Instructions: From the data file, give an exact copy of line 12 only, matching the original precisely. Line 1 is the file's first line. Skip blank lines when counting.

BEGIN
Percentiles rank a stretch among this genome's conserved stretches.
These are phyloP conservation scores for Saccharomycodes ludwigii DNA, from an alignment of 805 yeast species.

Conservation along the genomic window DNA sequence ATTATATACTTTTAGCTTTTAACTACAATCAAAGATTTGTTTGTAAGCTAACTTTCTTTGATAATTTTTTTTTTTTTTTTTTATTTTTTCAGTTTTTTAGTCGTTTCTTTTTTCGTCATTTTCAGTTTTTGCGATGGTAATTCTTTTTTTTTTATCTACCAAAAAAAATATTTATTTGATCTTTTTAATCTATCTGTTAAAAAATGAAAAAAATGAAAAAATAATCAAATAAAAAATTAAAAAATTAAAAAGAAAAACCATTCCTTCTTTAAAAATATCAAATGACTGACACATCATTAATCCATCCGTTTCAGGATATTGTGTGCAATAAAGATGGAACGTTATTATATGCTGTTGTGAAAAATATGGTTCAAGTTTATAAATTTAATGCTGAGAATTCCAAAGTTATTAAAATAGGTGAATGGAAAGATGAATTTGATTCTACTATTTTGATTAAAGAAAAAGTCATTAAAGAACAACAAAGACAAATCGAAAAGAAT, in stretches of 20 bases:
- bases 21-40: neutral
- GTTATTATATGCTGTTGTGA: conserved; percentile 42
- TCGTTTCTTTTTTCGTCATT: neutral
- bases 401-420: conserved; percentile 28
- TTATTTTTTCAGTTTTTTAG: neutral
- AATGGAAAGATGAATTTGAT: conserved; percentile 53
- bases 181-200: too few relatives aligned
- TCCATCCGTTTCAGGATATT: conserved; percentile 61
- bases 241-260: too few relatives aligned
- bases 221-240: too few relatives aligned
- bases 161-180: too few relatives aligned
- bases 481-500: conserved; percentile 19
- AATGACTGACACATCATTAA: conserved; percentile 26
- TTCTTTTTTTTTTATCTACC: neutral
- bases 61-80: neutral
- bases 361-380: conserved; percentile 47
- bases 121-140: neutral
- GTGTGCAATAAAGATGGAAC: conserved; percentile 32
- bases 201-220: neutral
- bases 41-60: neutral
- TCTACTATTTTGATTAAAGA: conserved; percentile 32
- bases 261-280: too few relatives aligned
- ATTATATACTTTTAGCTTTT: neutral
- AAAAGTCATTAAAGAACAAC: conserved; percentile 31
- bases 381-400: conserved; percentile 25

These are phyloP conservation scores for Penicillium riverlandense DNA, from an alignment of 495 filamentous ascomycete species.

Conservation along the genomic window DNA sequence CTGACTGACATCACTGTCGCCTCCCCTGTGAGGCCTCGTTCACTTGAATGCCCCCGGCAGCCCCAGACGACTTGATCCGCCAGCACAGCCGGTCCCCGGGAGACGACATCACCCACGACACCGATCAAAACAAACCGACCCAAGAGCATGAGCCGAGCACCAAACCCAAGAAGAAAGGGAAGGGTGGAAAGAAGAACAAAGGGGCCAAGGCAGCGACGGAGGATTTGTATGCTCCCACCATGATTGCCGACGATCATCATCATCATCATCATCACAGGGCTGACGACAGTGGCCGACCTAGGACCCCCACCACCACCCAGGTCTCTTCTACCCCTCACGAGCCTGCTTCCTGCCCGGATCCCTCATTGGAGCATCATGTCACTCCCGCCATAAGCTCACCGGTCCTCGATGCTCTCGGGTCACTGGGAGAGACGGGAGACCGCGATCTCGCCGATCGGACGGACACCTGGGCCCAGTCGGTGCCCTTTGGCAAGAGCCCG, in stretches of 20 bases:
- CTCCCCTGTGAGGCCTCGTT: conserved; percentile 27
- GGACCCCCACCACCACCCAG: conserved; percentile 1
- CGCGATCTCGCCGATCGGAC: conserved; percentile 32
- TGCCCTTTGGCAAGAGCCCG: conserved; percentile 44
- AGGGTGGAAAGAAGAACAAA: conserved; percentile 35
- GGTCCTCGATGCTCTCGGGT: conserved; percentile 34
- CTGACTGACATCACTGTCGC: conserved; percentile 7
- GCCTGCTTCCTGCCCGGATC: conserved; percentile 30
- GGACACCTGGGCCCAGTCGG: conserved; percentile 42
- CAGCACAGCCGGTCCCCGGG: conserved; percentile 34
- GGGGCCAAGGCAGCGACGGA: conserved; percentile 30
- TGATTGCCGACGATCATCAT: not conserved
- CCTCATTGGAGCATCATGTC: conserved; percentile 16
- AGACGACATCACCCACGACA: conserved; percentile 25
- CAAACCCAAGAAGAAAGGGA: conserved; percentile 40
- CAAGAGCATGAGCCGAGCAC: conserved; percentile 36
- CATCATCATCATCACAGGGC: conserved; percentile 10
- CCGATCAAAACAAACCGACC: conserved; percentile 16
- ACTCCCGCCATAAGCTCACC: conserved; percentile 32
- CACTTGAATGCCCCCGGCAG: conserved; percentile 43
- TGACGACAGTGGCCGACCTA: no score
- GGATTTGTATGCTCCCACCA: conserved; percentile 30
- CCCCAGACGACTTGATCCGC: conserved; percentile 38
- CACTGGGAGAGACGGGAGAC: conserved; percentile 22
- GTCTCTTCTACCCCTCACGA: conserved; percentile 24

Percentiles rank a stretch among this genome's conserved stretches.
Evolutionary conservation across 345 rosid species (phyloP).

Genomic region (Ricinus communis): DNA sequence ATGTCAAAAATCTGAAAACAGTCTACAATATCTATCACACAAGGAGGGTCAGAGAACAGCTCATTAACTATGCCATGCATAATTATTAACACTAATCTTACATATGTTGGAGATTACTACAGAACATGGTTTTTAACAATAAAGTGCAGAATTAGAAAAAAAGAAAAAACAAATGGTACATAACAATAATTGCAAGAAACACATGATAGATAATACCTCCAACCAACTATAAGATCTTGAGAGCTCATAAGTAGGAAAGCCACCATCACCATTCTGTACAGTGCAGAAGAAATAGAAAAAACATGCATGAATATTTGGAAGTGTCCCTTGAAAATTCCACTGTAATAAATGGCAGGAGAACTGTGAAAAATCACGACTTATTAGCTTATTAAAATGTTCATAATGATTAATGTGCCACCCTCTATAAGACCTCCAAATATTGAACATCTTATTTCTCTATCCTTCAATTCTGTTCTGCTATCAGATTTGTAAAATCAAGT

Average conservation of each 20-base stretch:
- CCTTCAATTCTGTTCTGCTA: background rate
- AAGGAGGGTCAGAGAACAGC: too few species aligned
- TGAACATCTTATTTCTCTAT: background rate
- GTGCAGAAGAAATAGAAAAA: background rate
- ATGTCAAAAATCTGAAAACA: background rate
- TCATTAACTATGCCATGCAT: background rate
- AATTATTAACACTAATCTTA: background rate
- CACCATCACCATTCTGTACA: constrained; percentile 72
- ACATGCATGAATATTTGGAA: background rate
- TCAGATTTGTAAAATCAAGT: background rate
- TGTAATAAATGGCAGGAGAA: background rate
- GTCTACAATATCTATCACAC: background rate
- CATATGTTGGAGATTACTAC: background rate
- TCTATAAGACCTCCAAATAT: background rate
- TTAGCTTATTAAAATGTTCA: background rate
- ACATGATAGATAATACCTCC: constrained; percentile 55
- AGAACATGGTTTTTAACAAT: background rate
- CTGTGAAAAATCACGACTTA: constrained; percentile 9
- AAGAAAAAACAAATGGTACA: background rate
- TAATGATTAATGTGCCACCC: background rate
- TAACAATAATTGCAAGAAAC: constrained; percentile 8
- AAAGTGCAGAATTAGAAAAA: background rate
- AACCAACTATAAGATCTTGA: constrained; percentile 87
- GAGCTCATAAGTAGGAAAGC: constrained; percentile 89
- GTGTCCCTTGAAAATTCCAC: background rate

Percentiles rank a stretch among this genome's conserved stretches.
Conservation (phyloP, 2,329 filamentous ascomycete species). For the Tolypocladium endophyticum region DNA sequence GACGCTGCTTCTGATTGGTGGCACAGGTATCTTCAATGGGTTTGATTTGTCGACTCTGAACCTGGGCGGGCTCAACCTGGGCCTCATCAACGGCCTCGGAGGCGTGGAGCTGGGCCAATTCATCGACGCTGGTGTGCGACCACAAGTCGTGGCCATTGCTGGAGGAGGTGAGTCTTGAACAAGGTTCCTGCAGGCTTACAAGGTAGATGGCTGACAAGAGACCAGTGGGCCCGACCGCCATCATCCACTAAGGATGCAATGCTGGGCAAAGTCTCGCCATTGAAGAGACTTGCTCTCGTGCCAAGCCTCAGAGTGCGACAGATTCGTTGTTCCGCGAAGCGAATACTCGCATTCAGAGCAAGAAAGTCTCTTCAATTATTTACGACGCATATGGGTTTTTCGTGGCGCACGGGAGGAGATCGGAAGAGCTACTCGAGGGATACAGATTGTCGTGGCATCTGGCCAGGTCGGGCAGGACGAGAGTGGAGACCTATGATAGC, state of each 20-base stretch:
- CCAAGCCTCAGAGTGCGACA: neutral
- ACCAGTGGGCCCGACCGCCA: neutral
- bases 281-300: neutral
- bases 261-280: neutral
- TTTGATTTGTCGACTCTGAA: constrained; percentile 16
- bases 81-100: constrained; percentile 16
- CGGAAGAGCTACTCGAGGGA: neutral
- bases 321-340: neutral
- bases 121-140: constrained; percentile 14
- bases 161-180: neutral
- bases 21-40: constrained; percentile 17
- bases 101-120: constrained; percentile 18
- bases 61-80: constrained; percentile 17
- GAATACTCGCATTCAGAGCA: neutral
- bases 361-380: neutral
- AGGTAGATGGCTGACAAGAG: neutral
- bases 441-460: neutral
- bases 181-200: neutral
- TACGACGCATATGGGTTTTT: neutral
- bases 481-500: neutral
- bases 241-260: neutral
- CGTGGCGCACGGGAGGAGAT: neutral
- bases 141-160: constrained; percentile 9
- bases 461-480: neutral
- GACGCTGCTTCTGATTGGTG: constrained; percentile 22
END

- bases 241-260: too few relatives aligned